If other cultures have revered those who are transgender as being sacred, two souls in one body, why do we make them out to be freaks, worthy of nothing but cruelty and forced to live in fear? They are as human as anyone else. How do we try to say that gender is a binary, only male or female? It’s more of a spectrum that doesn’t even take into account what you like in another person. Calling someone “gay,” “queer,” or “fag” because they don’t fit your definition just makes you the bad guy. You aren’t God (and if you are, I would love to talk, and by love to talk, I mean take you to an institution to have you evaluated because you are obviously delusional), so you can’t say “God Hates…” because you honestly don’t know.  It is not your place to make that judgement. The Bible even says one of the worst sins someone can commit is disowning their own kin over who they are. It’s Pride, pure and simple, one of the Seven Deadly Sins. You are too engrossed in yourself and what others think of you to love someone for no reason other than they are your family. That’s fine. That is your choice. LGBTQ people tend to be very accepting of others, including those of us who have autism, so we will all just make our own big happy family.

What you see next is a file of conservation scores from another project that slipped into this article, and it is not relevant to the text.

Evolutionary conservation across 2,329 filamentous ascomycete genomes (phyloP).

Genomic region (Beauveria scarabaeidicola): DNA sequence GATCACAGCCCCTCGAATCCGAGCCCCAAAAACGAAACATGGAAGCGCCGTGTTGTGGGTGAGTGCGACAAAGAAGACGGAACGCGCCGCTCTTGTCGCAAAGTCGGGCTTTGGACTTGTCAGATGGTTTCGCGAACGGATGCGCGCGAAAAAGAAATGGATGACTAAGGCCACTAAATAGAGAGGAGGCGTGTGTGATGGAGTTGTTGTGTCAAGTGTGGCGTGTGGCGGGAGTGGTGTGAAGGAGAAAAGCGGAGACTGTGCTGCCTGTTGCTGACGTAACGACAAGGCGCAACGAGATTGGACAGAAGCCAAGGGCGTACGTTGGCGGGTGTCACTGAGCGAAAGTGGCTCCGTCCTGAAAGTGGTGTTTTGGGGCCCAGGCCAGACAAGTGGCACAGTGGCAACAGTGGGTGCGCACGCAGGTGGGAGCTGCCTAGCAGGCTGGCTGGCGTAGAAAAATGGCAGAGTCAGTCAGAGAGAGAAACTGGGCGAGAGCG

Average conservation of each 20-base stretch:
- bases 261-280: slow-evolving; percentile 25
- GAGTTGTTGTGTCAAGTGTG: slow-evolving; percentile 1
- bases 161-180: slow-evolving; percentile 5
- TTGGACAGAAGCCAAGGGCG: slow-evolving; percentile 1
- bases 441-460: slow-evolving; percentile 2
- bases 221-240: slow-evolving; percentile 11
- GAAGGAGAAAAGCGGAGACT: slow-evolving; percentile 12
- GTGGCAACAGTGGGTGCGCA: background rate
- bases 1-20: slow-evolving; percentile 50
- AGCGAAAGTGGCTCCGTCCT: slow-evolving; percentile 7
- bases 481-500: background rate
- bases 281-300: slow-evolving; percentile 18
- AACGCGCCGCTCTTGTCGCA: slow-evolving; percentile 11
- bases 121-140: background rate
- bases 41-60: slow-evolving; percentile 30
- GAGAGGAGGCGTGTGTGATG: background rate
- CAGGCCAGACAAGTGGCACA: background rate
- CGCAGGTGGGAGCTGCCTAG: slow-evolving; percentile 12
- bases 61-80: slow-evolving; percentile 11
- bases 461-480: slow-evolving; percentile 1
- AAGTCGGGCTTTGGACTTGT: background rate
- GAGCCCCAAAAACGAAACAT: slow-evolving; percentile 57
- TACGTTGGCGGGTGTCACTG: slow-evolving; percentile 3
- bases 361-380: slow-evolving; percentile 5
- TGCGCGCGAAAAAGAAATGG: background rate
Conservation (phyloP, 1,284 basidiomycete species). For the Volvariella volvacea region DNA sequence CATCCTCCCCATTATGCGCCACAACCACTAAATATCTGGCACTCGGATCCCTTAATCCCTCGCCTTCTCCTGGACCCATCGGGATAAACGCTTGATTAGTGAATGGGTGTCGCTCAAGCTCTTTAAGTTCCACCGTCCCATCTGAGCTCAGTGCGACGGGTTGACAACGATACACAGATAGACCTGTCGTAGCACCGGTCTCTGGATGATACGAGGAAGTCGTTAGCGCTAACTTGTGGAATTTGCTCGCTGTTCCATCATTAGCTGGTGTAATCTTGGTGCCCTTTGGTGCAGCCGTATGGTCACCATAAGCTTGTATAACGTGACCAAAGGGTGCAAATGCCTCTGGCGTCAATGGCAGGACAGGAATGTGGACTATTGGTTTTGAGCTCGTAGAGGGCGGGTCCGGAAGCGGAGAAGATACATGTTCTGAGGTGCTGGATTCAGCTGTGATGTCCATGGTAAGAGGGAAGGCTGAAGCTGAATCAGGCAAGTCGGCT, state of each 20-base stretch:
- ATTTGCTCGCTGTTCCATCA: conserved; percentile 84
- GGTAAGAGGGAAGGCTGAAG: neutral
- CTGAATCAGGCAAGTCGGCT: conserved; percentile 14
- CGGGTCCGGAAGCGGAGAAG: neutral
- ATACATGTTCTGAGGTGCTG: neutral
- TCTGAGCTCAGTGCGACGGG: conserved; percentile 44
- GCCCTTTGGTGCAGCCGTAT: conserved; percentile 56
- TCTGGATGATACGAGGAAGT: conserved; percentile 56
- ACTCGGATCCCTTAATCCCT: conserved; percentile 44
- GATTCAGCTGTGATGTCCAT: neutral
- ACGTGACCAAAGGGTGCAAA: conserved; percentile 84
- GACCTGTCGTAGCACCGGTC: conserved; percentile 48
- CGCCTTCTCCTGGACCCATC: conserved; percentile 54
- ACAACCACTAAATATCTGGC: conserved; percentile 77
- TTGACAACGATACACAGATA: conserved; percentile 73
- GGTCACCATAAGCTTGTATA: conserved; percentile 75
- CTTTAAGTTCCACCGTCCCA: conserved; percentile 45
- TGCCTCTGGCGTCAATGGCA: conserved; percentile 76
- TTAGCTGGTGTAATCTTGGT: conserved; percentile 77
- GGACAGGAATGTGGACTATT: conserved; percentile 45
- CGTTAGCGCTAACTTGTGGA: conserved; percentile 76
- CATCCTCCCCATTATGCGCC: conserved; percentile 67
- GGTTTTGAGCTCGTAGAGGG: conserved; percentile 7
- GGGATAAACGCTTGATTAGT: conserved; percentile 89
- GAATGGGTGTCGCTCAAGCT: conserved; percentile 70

Try to shame me if you want. It won’t do you any good. Being able to shame me would mean I would have to be bothered by the things I told you. Honest truth is that I’m not. Why should I be ashamed? Life would be boring if we didn’t all come in different packages. Some have assembly required, while others have parts not included. We all write our own stories. Make sure your story doesn’t have anything you are ashamed of, lest someone be able to shame you for it.

I Want It

We all have things that we want. Some are big, others little. Some would change our lives completely, some we just want. Here are some of mine.

I want a job where I don’t have to worry about money. Adults with autism are plagued by unemployment and underemployment. We don’t always know where to look and networking is hard when simply going to a job fair is equal to an inquisition. That doesn’t mean we don’t deserve to be able to pay our bills and live our lives. We want to work; we just need some help finding our niche.

I want to take the GRE! So this is my personal one, and it does go along with the previous. The test currently costs about $200 to take, and if you aren’t currently in school (*raises hand*), there are no easy ways of finding assistance. Taking that out of meager budgets is hard and leaves other things not covered, like food. I mean, my monthly grocery budget is about $200, so that is a lot of money that I don’t have.